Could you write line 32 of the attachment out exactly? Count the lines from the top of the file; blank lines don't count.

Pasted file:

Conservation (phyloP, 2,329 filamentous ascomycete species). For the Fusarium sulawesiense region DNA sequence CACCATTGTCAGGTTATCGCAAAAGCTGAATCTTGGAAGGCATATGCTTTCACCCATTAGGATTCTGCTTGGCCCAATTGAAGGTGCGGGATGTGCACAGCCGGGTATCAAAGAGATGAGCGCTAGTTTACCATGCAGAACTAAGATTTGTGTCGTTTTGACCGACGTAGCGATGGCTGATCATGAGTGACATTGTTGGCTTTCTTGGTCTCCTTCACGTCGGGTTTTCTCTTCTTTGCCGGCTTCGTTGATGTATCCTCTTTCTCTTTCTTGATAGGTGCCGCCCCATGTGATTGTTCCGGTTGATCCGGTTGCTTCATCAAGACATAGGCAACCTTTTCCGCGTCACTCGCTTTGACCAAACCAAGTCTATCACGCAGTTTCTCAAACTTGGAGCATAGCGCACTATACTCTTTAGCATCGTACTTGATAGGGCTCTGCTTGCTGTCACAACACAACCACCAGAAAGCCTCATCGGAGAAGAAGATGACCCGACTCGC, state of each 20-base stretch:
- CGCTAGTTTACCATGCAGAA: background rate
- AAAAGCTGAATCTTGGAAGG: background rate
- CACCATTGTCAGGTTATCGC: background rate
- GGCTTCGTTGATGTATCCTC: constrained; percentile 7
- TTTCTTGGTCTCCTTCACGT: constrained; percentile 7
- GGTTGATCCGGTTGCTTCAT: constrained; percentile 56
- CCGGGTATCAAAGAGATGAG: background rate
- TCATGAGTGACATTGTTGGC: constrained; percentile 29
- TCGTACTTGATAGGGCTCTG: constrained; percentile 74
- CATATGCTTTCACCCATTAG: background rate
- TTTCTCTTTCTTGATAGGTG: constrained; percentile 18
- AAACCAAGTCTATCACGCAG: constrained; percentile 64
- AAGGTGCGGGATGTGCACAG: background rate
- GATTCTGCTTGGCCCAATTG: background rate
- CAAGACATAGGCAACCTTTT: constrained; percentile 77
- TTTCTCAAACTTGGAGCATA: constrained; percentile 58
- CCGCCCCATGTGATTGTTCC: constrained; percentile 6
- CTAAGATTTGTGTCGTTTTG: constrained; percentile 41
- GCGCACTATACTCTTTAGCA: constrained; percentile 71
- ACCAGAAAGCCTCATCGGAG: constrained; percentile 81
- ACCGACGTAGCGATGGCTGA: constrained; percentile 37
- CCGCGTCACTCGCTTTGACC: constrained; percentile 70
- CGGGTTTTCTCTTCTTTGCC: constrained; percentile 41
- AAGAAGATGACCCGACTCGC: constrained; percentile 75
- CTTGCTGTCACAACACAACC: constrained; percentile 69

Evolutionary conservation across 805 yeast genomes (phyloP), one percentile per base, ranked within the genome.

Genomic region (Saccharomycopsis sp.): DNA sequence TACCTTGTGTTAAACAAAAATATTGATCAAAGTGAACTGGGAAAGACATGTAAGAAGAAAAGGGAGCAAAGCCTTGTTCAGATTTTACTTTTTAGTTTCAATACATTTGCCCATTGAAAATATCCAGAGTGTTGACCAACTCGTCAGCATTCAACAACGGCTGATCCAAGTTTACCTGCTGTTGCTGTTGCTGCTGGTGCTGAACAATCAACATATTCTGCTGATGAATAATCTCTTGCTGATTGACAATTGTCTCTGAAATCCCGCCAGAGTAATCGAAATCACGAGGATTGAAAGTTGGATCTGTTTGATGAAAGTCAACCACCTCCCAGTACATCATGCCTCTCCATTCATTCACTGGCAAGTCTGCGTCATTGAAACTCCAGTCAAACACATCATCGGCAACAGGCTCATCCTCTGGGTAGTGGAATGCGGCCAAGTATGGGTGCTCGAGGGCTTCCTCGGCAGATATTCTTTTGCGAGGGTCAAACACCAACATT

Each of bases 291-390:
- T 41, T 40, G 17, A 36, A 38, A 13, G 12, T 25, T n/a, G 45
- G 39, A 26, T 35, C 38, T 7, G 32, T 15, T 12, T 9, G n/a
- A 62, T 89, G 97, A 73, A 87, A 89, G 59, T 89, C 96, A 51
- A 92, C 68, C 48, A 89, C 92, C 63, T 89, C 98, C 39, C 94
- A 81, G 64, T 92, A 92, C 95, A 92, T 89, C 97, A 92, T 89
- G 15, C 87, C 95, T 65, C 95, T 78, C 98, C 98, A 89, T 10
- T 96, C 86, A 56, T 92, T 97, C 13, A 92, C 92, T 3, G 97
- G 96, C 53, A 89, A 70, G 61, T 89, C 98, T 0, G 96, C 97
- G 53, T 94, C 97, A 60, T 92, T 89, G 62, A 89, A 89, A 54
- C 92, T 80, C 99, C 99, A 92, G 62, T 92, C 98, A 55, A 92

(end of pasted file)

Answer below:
- A 62, T 89, G 97, A 73, A 87, A 89, G 59, T 89, C 96, A 51